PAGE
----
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Nigel Roulet

Department of Geography, Faculty of Science

What are some of the strategies that you use in your courses to engage students?

I use a variety of tools and ideas, as much to get people to think about things differently as to get them into the actual course content. For the content, students learn to apply increasingly sophisticated modeling tools to real issues, culminating with their own model that they present at the end-of-year symposium I organize.

In terms of ideas, I try to knock students out of their intellectual comfort zone by showing them the themes and assumptions that underpin their learning. To start with, there is the recursive nature of modeling and learning in general: we learn most when our models and ways of thinking fail to provide an explanation for something. Progress through confirmation is self-limiting, but failure makes us change our thinking. And there is the nature of our learning and logic as well: our knowledge is like Swiss cheese, full of holes. All this is very revealing to students because it goes against that view of university as the setting for the transfer of sound knowledge.

How do you evaluate your students’ learning? What kind of assessment strategies do you use?

In the modelling course, we start by simulating simple, real-world problems using a software tool that requires no background knowledge, and then we move to more complex systems with more feedbacks. Students learn the basics as they work through all this and complete a series of progressively harder assignments, designed both to pace and push them, and track their progress.

They also complete a detailed critique of a simulation model using a checklist I provide. This way, they know what to look for when they get cut loose and have to build their own simulation models at the end of the term. For this project, they propose a model on a real-world problem, I review it, and then they present their model at the symposium.

Aside from that, I’ve got an excellent textbook for this course; we usually do the exercises right out of it because students appreciate the familiar format. I also have TAs because the course demands a huge amount of contact time with students.

What is the most important thing students in your discipline learn when taking a course with you? How about students from outside your discipline?

Definitely systems thinking, both for students from the discipline and from outside of it.

More broadly, and coming back to those ideas about failure and incomplete knowledge, I think students should learn to become more uncomfortable and critical with their accepted knowledge, in the sense of training them to think and reflect critically about things a lot more. To me, the most important things that we teach are the modes of thinking, and that there are many of these. This is why I highly recommend “rattling one’s cages” by taking courses from outside the traditional disciplinary boundaries.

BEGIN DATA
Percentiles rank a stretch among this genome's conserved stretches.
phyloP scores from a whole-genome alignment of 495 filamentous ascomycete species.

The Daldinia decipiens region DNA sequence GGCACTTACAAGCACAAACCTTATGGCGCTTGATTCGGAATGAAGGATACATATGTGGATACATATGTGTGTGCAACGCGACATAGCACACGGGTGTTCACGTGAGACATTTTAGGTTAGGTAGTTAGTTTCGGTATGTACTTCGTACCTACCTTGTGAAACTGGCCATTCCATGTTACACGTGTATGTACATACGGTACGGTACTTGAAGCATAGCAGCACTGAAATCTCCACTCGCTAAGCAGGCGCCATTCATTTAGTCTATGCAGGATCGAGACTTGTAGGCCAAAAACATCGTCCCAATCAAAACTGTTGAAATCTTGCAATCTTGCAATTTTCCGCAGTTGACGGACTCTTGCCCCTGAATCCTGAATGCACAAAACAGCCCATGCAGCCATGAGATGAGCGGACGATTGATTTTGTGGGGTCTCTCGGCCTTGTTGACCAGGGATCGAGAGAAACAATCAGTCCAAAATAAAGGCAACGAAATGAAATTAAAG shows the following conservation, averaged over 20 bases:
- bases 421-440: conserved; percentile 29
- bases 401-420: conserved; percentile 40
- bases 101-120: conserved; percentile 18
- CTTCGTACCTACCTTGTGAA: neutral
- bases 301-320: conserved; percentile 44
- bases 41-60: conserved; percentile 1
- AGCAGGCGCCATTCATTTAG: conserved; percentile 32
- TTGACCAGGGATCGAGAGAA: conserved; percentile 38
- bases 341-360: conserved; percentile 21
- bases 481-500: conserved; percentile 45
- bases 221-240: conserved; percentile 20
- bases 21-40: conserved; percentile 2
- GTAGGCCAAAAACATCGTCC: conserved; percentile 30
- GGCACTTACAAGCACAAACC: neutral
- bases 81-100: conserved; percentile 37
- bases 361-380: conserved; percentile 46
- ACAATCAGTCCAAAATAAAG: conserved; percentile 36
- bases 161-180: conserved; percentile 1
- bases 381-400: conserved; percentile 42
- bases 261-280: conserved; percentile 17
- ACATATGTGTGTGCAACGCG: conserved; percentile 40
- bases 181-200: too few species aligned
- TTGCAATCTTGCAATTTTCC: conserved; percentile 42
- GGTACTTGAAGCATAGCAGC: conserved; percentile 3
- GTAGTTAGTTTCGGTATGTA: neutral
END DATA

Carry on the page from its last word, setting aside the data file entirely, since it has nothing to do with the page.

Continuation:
How do you help your students understand what research and/or scholarship is in your discipline (including findings, methodologies, etc.)?

I don’t, overtly—though I do reinforce this notion of failure being positive. After failure or inconsistency, we start feeling our way forward, so that learning and research, which in the context of a failed hypothesis are indistinct, become a truly heuristic process.

Even though we have a lot of incomplete knowledge, progress still happens, and we still have decisions to make, like whether to build a nuclear reactor and what to do with the waste. Here again we experience research through problem-based learning. It’s not a set methodology that I teach—it’s more of a cognitive methodology, a way of systems thinking. It’s a way of thinking like a researcher, like a professional in the field.

What are your recommendations to new faculty members to help them develop in their teaching role?

When I started teaching, one of my professors said, “Develop a course outline and stick to it. Don’t start jumping all over the place. Get through the course, see what didn’t work and then revise the next year.” I agree. I recommend that new faculty members stick to a game plan when they begin, and that they revisit their courses only after a couple of years of getting to know the student body and themselves as teachers. In general, students are most interested in getting through the course, and don’t know what their interests are yet. It’s only once professors realize this that they can see teaching more as an opportunity to turn these people on than as a job to primarily convey information.

Also, I think new professors need to take risks and to not be afraid of making or admitting to mistakes. The worst thing a professor can do is to start faking it because students’ hogwash barometers are pretty acute.

What advice do you have for undergraduate students about how to get the most out of your courses?

I tell students to follow their interests because learning requires engagement. And I tell them to read, read, and read more. There is so much interesting stuff out there to digest and think about. The other advice I have is to really listen to things and to get engaged in activities outside the classroom: only a small fraction of real learning happens in the classroom.

Why do you teach?

I love teaching. I think teachers have the ideal job. I would happily give up administrative responsibilities to teach more because the teaching of this age group—and dealing with students in general—is personally very rewarding. On the philosophical side, I think it’s essential to the survival of democratic societies and to humanity, to have educated, thinking, and self-aware populations.

Email Address: 
nigel.roulet@mcgill.ca